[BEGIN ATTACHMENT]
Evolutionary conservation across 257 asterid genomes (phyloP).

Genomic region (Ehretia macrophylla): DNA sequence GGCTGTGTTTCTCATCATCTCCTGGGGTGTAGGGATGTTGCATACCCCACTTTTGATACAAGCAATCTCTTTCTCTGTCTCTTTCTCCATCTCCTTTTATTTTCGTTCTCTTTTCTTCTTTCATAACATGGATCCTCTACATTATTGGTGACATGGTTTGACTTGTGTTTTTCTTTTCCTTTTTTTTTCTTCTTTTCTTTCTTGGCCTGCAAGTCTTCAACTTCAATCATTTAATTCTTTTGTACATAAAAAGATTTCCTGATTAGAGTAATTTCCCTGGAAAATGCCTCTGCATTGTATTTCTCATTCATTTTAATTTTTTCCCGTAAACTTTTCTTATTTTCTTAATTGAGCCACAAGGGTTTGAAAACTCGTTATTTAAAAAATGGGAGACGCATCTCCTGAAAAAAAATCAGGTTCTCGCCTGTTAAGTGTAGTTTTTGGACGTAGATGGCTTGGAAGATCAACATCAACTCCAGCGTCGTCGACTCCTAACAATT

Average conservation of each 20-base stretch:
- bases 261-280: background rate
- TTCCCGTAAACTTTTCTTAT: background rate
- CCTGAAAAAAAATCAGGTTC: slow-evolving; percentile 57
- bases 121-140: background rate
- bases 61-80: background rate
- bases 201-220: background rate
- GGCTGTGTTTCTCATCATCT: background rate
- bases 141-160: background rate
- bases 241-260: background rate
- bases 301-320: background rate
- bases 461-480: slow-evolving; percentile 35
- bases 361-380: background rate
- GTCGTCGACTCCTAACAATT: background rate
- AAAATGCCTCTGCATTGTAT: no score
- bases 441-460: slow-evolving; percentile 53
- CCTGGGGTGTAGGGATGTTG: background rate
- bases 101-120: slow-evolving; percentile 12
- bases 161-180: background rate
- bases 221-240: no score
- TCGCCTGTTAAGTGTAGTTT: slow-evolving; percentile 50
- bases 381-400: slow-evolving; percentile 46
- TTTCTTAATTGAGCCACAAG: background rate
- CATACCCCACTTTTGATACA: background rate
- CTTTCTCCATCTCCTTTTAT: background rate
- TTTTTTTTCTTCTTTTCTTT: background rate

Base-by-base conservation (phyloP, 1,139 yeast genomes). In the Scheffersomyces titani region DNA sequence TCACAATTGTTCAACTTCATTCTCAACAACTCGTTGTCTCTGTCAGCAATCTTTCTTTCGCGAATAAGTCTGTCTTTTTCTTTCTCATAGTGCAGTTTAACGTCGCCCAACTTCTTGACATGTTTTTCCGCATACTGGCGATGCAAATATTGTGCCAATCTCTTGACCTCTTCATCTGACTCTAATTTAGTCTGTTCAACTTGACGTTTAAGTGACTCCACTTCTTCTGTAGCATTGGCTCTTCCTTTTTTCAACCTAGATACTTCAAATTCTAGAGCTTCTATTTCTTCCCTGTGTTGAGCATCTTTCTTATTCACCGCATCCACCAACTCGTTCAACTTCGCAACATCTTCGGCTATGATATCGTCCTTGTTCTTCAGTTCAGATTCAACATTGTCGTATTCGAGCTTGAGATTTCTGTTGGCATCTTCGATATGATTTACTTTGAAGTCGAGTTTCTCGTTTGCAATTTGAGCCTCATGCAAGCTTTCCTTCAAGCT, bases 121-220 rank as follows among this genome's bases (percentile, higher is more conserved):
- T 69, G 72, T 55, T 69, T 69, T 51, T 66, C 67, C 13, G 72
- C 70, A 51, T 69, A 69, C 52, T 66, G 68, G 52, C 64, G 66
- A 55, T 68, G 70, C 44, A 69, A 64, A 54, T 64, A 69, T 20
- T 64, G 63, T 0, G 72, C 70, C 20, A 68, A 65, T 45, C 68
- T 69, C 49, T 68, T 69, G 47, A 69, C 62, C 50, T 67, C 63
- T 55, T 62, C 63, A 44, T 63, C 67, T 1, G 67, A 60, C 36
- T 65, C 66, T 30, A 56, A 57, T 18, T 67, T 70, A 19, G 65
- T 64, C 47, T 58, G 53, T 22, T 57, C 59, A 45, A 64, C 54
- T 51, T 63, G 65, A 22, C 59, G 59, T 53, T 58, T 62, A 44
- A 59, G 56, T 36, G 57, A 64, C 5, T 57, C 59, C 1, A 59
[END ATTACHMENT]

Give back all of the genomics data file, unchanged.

Evolutionary conservation across 257 asterid genomes (phyloP).

Genomic region (Ehretia macrophylla): DNA sequence GGCTGTGTTTCTCATCATCTCCTGGGGTGTAGGGATGTTGCATACCCCACTTTTGATACAAGCAATCTCTTTCTCTGTCTCTTTCTCCATCTCCTTTTATTTTCGTTCTCTTTTCTTCTTTCATAACATGGATCCTCTACATTATTGGTGACATGGTTTGACTTGTGTTTTTCTTTTCCTTTTTTTTTCTTCTTTTCTTTCTTGGCCTGCAAGTCTTCAACTTCAATCATTTAATTCTTTTGTACATAAAAAGATTTCCTGATTAGAGTAATTTCCCTGGAAAATGCCTCTGCATTGTATTTCTCATTCATTTTAATTTTTTCCCGTAAACTTTTCTTATTTTCTTAATTGAGCCACAAGGGTTTGAAAACTCGTTATTTAAAAAATGGGAGACGCATCTCCTGAAAAAAAATCAGGTTCTCGCCTGTTAAGTGTAGTTTTTGGACGTAGATGGCTTGGAAGATCAACATCAACTCCAGCGTCGTCGACTCCTAACAATT

Average conservation of each 20-base stretch:
- bases 261-280: background rate
- TTCCCGTAAACTTTTCTTAT: background rate
- CCTGAAAAAAAATCAGGTTC: slow-evolving; percentile 57
- bases 121-140: background rate
- bases 61-80: background rate
- bases 201-220: background rate
- GGCTGTGTTTCTCATCATCT: background rate
- bases 141-160: background rate
- bases 241-260: background rate
- bases 301-320: background rate
- bases 461-480: slow-evolving; percentile 35
- bases 361-380: background rate
- GTCGTCGACTCCTAACAATT: background rate
- AAAATGCCTCTGCATTGTAT: no score
- bases 441-460: slow-evolving; percentile 53
- CCTGGGGTGTAGGGATGTTG: background rate
- bases 101-120: slow-evolving; percentile 12
- bases 161-180: background rate
- bases 221-240: no score
- TCGCCTGTTAAGTGTAGTTT: slow-evolving; percentile 50
- bases 381-400: slow-evolving; percentile 46
- TTTCTTAATTGAGCCACAAG: background rate
- CATACCCCACTTTTGATACA: background rate
- CTTTCTCCATCTCCTTTTAT: background rate
- TTTTTTTTCTTCTTTTCTTT: background rate

Base-by-base conservation (phyloP, 1,139 yeast genomes). In the Scheffersomyces titani region DNA sequence TCACAATTGTTCAACTTCATTCTCAACAACTCGTTGTCTCTGTCAGCAATCTTTCTTTCGCGAATAAGTCTGTCTTTTTCTTTCTCATAGTGCAGTTTAACGTCGCCCAACTTCTTGACATGTTTTTCCGCATACTGGCGATGCAAATATTGTGCCAATCTCTTGACCTCTTCATCTGACTCTAATTTAGTCTGTTCAACTTGACGTTTAAGTGACTCCACTTCTTCTGTAGCATTGGCTCTTCCTTTTTTCAACCTAGATACTTCAAATTCTAGAGCTTCTATTTCTTCCCTGTGTTGAGCATCTTTCTTATTCACCGCATCCACCAACTCGTTCAACTTCGCAACATCTTCGGCTATGATATCGTCCTTGTTCTTCAGTTCAGATTCAACATTGTCGTATTCGAGCTTGAGATTTCTGTTGGCATCTTCGATATGATTTACTTTGAAGTCGAGTTTCTCGTTTGCAATTTGAGCCTCATGCAAGCTTTCCTTCAAGCT, bases 121-220 rank as follows among this genome's bases (percentile, higher is more conserved):
- T 69, G 72, T 55, T 69, T 69, T 51, T 66, C 67, C 13, G 72
- C 70, A 51, T 69, A 69, C 52, T 66, G 68, G 52, C 64, G 66
- A 55, T 68, G 70, C 44, A 69, A 64, A 54, T 64, A 69, T 20
- T 64, G 63, T 0, G 72, C 70, C 20, A 68, A 65, T 45, C 68
- T 69, C 49, T 68, T 69, G 47, A 69, C 62, C 50, T 67, C 63
- T 55, T 62, C 63, A 44, T 63, C 67, T 1, G 67, A 60, C 36
- T 65, C 66, T 30, A 56, A 57, T 18, T 67, T 70, A 19, G 65
- T 64, C 47, T 58, G 53, T 22, T 57, C 59, A 45, A 64, C 54
- T 51, T 63, G 65, A 22, C 59, G 59, T 53, T 58, T 62, A 44
- A 59, G 56, T 36, G 57, A 64, C 5, T 57, C 59, C 1, A 59